Publisher's Note

One of the joys of being a part of the Edible Communities family is that we each receive copies of each other’s magazines—totalling over 60 now every quarter. This makes for the sharing of a lot of inspired ideas as well as helps with keeping up with the local food movement across the continent. I’m especially in awe of our newest Edibles and how powerful they are right out of the gate.

Edible Louisville just published its third issue and we were blown away by publisher Steve Makela’s publisher’s note. And so, with his permission, I am reprinting it here, in slightly edited form—localizing it, if you will—to share with you:

Edible Austin is all about food. But is also (and just as importantly) about supporting the building of a deep local economy using local food as the driver. Think about it:

• When you hand the Starbucks clerk a $5 bill, say good-bye. It’s on its way to Seattle. When you hand a locally owned coffee shop your money, a much higher portion of that re-circulates in the Austin economy.

• When you choose the big brands, you are enriching corporations and their shareholders. When you select local products—especially at locally owned food stores like Farm to Market and Thom’s Market, as well as at Whole Foods Market, H-E-B and elsewhere—you are creating local jobs.

• When you purchase directly from the farmers market or farm stand, you are reducing our dependence on foreign oil and chemically addicted industrial agricultural corporations…and you are building community as you meet and establish ongoing relationships with those local vendors.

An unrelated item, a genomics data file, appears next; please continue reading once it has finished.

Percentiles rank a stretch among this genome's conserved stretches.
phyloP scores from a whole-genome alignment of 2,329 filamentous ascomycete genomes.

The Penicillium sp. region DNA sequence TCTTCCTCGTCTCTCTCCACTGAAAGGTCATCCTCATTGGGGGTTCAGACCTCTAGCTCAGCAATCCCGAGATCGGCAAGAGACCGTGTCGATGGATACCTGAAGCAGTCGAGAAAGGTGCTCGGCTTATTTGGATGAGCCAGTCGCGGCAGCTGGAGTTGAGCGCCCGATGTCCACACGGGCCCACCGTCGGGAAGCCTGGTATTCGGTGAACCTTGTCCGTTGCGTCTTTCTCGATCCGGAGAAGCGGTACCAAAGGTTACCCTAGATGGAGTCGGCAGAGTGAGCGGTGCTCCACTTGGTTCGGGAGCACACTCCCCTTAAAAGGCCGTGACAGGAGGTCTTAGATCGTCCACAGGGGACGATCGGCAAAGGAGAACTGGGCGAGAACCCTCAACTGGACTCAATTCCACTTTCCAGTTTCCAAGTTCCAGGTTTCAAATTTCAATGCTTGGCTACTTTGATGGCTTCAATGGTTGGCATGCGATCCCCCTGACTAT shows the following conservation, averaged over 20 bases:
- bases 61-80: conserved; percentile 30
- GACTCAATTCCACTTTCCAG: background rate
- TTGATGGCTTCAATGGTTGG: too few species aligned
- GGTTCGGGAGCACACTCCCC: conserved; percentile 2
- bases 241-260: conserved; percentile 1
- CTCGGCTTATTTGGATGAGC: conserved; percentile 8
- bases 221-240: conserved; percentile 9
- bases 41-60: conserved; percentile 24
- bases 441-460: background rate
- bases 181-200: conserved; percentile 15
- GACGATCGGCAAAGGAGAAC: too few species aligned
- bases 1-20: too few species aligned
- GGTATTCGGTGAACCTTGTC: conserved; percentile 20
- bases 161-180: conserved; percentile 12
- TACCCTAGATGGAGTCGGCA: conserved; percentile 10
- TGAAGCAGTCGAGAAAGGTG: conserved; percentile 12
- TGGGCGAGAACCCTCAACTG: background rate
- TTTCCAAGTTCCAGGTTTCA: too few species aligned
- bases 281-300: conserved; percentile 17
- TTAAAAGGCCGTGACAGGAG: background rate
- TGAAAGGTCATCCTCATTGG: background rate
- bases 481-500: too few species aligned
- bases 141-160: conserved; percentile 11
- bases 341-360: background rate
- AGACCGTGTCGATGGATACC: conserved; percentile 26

• When you dine at one of our many independent restaurants—especially those who source local food—you are supporting the entire local food and supply chain. When you dine at chain restaurants, you are likely sending your dollars to some remote location for food and supplies that have traveled back and forth across the globe.

TAKE THE EDIBLE CHALLENGE: For the next week, use cash for all your food and restaurant purchases. Don't use a discount card. As you hand over your hard-earned money, think about: WHO are you handing it to? WHERE is it going? HOW MUCH of it will stay in Austin, re-circulating and building a vibrant, deep local economy?

One thing we can certainly agree on in this age of disagreement is that buying local is better for Austin and Central Texas.

This fall, we will begin work with the Sustainable Food Center and Texas Organic Farmers and Gardeners Association along with supportive local businesses to establish a nonprofit BUY LOCAL campaign, much like they have already established in Louisville, KY and Bellingham, WA. We'll keep you posted on our progress. And thank you, Steve!

“Never doubt that a small group of committed citizens can change the world. Indeed, it’s the only thing that does.” —Margaret Mead, anthropologist